Prior to the 2018 Farm Bill, the hemp industry was entirely fragmented between a handful of states, and hemp prices were very attractive. Colorado, Oregon, and Kentucky were well positioned after some years of developing hemp markets, but these states picked up big acreage numbers in 2019, primarily from speculative growers that had no marketing contracts in place. This encouraged existing brokers, spawned more, and a feeding frenzy ensued, attracting large schools of sharks eager for a quick meal. As the hemp industry rapidly scaled in 2019, markets were barely coalescing, mainly on the back of those existing broker networks, often with ties to the MJ industry.
The industry made extraordinary noise, and attracted large numbers of players, us included. The supply and demand picture one year ago was in rapid transition. Over a period of weeks starting in June or July, the greater industry looked at developing supply numbers, vis-à-vis licensed acreage, looked at demand – in terms of actual counterparties – and grew alarmed at the prospects of oversupply. Particularly those that were long on significant stockpiles of hemp derivatives, notably isolate, but crude and distillates also. Markets tested demand all summer, and prices made a steady decline, on the prospects of oversupply. This only caused unsuspecting players to be more likely to jump at deals, and many fell victim to long broker chains that were routinely dead ends. Sometimes money or product had changed hands, other times it was futile, with massive time sucks from 3,4 or 5 brokers in the middle of a transaction.
The industry has rapidly evolved in a year, and hemp markets have become far more subdued, no longer existing in a parallel reality where supply and demand do not dictate pricing. Companies have had to refine their approach, restructure, and some have disappeared, while others only recently came online. Markets today are less unruly than they were in early or mid 2019. Counterparties are finding one another, business practices are more conventional, contracts are evolving. The development of USDA rules generated momentum towards normalization, and a second round of investment or M&A that is ongoing is much more disciplined, frequently relying on The Jacobsen’s reporting to inform their positions.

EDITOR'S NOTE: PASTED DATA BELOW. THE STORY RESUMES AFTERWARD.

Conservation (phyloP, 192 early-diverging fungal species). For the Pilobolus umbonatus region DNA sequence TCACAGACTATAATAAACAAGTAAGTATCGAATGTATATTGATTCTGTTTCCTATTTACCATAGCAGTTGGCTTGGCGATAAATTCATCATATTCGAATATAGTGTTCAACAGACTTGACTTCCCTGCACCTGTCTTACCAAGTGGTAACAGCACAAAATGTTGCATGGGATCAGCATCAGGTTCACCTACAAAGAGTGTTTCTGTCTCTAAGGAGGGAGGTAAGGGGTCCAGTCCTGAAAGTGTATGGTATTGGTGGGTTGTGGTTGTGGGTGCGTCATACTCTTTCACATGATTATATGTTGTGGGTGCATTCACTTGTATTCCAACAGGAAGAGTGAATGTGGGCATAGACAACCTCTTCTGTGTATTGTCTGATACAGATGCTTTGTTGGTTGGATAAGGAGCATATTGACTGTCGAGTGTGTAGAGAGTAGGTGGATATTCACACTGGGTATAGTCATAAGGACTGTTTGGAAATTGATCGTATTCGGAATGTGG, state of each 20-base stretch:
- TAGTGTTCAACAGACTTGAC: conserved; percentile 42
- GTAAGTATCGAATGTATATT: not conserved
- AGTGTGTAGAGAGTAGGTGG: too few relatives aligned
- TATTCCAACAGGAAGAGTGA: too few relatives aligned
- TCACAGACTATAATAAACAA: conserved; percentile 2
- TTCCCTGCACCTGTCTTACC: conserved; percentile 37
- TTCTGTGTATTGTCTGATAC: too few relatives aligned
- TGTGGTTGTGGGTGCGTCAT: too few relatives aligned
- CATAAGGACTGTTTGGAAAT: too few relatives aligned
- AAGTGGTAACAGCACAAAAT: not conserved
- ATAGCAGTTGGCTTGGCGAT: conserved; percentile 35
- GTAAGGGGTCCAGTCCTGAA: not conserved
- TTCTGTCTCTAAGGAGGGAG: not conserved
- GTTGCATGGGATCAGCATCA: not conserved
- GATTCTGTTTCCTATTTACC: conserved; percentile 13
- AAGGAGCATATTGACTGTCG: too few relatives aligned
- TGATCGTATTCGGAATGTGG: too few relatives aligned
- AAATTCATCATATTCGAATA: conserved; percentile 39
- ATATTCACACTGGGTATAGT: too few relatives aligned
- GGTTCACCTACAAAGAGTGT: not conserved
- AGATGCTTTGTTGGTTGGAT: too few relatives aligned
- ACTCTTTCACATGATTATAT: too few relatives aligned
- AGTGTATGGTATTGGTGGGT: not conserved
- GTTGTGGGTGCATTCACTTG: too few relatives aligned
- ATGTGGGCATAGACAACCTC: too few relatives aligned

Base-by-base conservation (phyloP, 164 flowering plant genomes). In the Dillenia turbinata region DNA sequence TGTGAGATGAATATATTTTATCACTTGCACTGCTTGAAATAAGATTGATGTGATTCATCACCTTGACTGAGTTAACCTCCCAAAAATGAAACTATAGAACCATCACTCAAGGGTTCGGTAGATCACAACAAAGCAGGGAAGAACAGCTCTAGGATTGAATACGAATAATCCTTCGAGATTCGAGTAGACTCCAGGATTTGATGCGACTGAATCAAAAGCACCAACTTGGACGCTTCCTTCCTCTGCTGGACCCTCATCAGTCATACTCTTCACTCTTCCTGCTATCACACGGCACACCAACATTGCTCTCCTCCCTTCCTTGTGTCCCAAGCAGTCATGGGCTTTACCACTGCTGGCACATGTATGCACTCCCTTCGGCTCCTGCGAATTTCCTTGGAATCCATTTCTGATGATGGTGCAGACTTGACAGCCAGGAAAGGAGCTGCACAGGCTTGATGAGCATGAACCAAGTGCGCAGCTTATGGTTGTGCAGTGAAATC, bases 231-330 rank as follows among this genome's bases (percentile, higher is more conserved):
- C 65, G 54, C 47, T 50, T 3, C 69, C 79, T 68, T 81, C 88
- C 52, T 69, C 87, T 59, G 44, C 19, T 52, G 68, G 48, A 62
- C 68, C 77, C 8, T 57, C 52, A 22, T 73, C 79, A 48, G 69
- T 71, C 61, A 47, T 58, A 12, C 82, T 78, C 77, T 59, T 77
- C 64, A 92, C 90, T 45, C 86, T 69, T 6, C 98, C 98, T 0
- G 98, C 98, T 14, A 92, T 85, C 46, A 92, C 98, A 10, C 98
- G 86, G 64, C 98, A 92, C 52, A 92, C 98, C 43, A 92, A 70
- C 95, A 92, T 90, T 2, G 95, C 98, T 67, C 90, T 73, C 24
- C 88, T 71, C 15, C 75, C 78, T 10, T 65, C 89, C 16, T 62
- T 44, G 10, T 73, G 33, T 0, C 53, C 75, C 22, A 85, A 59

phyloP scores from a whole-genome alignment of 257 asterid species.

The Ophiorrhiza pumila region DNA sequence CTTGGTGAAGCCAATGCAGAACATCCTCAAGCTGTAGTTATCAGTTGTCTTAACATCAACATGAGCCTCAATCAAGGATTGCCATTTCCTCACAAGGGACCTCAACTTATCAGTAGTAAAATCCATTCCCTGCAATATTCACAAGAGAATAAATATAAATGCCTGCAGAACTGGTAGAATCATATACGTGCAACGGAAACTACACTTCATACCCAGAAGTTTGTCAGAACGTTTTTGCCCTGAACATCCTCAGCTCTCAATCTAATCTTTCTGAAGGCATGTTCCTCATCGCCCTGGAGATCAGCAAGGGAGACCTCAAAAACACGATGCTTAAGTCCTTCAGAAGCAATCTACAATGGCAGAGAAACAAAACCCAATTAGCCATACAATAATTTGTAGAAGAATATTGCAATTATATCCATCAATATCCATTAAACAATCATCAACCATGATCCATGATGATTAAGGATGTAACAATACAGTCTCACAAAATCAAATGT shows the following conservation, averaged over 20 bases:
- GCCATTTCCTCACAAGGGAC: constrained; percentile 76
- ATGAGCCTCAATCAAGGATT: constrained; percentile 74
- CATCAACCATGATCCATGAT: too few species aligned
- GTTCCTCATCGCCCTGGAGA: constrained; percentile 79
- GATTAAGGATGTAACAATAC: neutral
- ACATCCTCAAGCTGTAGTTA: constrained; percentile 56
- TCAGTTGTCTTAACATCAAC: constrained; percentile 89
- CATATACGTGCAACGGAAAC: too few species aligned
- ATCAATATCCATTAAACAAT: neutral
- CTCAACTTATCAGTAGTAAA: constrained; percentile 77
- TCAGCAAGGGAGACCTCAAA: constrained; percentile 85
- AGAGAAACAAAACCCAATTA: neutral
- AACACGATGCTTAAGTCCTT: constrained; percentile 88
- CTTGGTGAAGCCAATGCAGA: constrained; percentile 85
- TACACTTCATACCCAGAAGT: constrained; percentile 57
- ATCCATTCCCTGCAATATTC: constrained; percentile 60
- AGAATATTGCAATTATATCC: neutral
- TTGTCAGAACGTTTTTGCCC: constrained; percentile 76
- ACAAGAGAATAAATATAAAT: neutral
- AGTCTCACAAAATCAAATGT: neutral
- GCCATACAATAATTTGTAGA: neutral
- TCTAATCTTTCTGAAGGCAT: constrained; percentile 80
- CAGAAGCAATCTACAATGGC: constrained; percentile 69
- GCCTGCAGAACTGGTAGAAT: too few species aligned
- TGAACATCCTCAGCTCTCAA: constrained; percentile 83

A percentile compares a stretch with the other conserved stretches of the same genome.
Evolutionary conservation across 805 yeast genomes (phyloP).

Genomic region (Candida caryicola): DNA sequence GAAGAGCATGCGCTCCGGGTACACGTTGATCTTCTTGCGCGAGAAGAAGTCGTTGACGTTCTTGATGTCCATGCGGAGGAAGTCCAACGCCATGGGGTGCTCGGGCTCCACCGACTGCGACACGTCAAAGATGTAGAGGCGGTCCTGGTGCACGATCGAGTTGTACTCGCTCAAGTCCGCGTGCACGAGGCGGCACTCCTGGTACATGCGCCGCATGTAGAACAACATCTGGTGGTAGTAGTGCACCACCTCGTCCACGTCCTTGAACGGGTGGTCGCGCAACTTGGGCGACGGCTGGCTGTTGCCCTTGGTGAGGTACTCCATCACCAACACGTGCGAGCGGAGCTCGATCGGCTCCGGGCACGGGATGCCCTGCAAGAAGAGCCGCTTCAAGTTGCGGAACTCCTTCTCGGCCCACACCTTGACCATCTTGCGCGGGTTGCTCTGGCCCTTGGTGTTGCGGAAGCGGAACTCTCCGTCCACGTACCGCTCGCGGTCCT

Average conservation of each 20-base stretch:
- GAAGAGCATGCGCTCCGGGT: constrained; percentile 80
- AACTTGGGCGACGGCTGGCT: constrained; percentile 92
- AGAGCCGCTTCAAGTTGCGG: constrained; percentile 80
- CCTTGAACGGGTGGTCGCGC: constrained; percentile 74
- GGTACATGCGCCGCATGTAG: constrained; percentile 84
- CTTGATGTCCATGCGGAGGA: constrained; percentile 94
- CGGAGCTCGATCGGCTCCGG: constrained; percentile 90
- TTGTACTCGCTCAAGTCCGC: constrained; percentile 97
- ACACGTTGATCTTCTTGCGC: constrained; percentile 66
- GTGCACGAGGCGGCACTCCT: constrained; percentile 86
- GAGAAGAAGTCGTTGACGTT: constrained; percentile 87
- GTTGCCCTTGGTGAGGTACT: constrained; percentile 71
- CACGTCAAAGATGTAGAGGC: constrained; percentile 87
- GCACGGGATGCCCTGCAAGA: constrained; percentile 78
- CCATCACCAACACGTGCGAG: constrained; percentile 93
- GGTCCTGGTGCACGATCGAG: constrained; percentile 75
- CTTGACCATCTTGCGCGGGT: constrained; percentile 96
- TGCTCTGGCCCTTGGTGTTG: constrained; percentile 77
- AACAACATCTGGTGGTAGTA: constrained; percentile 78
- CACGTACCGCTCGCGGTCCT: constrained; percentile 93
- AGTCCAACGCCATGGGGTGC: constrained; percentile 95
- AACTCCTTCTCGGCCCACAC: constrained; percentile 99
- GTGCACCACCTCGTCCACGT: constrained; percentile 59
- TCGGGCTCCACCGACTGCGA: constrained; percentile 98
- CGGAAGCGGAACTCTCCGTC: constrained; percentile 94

Current hemp banking policy forces the industry into a gray area between legally sanctioned and black market. This is an unwelcome influence from the MJ industry, where duffle bags of cash replace PO’s, checks, and money wires. CBD is technically not allowed in commerce, as Hemp Industry Daily’s Kristin Nichols reminded us in a piece today on self-regulation in the industry. CBD continues to be handled by mainstream financial institutions as a Schedule 1 narcotic, despite guidance to the contrary from federal banking regulators. Operators in both hemp and MJ rue the fact that they are at times pushed to the margins to operate perfectly legal enterprises.